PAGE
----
Ornie married George N. Lamkin and lived in the Harwood community. A great-granddaughter Josephine Lamkin Caperton lived in
Luling. His only other known descendants were Josephine Caperton's great niece Shirley Ann Hendricks Springs and her two children,
Steven Christopher and Jamie Lee Springs, all of Luling. Darst was a member of the Old School Presbyterian Church, serving
for years as ruling elder. In June, 1853 he was one of the co-founders of the Gonzales Inquirer. He served as mayor of Gonzales
from 1850-1853, as county treasurer for twelve years and as a trustee of the Gonzales College. His name was listed as a trustee
in the first catalogue of the college published for the year 1856-1857. He was the first petitioner to be initiated into the
Masonic Lodge after it was organized in Gonzales in 1846. The ceremony was held in the "Little Union Church", the only public
meeting place in town. He was also a charter member of the Gonzales Royal Arch Chapter Number 51. In 1847 he joined the Commandery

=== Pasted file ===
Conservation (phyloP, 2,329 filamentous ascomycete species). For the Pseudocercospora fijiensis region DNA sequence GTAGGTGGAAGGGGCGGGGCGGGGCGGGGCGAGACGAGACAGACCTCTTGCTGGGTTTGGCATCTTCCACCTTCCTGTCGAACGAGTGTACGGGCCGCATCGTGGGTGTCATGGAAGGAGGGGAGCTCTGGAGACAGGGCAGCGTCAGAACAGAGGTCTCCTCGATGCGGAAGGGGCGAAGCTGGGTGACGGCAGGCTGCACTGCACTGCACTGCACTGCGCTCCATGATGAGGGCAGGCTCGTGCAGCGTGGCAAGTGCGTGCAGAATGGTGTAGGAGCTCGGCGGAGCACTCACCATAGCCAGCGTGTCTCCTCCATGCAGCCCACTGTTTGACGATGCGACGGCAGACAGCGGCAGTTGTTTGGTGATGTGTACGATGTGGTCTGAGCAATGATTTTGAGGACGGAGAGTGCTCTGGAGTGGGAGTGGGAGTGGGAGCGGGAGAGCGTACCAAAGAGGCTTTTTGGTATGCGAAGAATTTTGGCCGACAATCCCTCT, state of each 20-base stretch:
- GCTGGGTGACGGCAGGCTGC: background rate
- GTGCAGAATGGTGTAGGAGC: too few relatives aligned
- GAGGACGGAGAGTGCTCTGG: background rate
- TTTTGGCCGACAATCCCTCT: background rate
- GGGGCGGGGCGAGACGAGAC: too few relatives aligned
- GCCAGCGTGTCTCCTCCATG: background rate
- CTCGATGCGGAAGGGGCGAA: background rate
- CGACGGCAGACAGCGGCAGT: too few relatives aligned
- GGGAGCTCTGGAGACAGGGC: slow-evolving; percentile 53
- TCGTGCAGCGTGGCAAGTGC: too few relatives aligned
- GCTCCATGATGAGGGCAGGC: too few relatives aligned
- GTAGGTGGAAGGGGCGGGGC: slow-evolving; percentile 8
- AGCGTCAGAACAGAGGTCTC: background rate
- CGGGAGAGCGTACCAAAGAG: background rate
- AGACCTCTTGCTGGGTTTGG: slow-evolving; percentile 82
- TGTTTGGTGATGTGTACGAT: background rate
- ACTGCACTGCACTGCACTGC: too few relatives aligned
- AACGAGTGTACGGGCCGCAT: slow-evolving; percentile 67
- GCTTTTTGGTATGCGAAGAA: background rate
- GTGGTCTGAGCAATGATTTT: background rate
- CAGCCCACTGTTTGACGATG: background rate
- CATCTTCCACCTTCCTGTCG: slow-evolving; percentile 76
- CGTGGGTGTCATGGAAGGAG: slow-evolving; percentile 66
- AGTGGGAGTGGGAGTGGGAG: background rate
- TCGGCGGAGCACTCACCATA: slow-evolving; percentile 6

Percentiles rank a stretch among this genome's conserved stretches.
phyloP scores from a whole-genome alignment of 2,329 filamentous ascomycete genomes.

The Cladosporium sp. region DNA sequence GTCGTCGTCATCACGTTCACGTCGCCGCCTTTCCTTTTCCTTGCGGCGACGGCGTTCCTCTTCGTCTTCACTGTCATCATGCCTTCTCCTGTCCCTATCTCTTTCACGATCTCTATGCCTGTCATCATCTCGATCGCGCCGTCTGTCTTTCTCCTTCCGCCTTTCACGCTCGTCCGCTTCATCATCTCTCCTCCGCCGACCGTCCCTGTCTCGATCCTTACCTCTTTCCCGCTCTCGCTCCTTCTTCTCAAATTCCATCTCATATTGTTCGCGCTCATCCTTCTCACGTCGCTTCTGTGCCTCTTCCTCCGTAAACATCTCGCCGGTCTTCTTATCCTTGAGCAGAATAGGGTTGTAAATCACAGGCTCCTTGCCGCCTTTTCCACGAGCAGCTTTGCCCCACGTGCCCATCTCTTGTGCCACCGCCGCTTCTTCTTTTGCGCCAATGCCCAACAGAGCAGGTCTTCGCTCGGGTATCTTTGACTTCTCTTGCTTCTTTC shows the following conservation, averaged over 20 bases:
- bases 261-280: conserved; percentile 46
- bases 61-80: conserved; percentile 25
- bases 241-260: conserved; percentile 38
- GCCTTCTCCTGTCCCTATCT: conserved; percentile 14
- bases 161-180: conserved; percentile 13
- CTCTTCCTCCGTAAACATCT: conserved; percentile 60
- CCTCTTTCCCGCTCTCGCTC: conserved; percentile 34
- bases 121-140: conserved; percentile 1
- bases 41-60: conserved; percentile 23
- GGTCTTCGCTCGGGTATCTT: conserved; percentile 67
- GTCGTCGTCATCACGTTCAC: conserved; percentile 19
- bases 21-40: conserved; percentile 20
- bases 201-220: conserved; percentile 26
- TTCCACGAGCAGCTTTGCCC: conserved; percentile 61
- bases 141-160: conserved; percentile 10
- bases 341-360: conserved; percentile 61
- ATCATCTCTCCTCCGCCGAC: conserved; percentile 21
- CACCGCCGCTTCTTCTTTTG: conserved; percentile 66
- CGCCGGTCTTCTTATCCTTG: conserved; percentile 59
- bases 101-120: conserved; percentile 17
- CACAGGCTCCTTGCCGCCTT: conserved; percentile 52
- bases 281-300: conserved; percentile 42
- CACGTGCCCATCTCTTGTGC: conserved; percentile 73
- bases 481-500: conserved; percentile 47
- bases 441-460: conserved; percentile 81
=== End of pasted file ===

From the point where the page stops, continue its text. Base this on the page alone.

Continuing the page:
in Austin, later becoming a charter member of the Gonzales Commandery. Darst was one of the first merchants in Gonzales and
in 1860 he built a brick home in the town. The grounds covered eighteen acres and were said to be some of the finest in the
area. During the Civil War he was appointed District Confederate States deputy marshal until the end of the war when the office
was dissolved. He suffered financial losses as many of his friends did as an aftermath of the Civil War and the Reconstruction
period. In 1874 he built a mill and gin on East Avenue. It was later known as the Vrazel Gin and was located where the Boysen
Food Market stood in 1984. Darst was one of the men instrumental in bringing the railroad branch line to Gonzales August 9,
1882, contributing $500 toward that venture. In later years Darst was the person who verified the location where the first
shot for Texas Independence was fired on the banks of the Guadalupe River October 2, 1835. The site was marked by a granite
monument commemorating the battle and the men who fought there. He died in Gonzales June 14, 1906 and was buried in the Masonic
Cemetery with full Masonic ceremonies. Josephine Lamkin Caperton (From The History of Gonzales
County, Texas. Reprinted by permission of the Gonzales County Historical Commission).
Darst was listed in the 1850 census of GonzalesCo, Town of Gonzales: Darst, David S.H., 29, m, Merchant,
$4,300, Mo; Darst, Emaline, 29, f, Mo; Darst, Imogine, 2, f, Texas.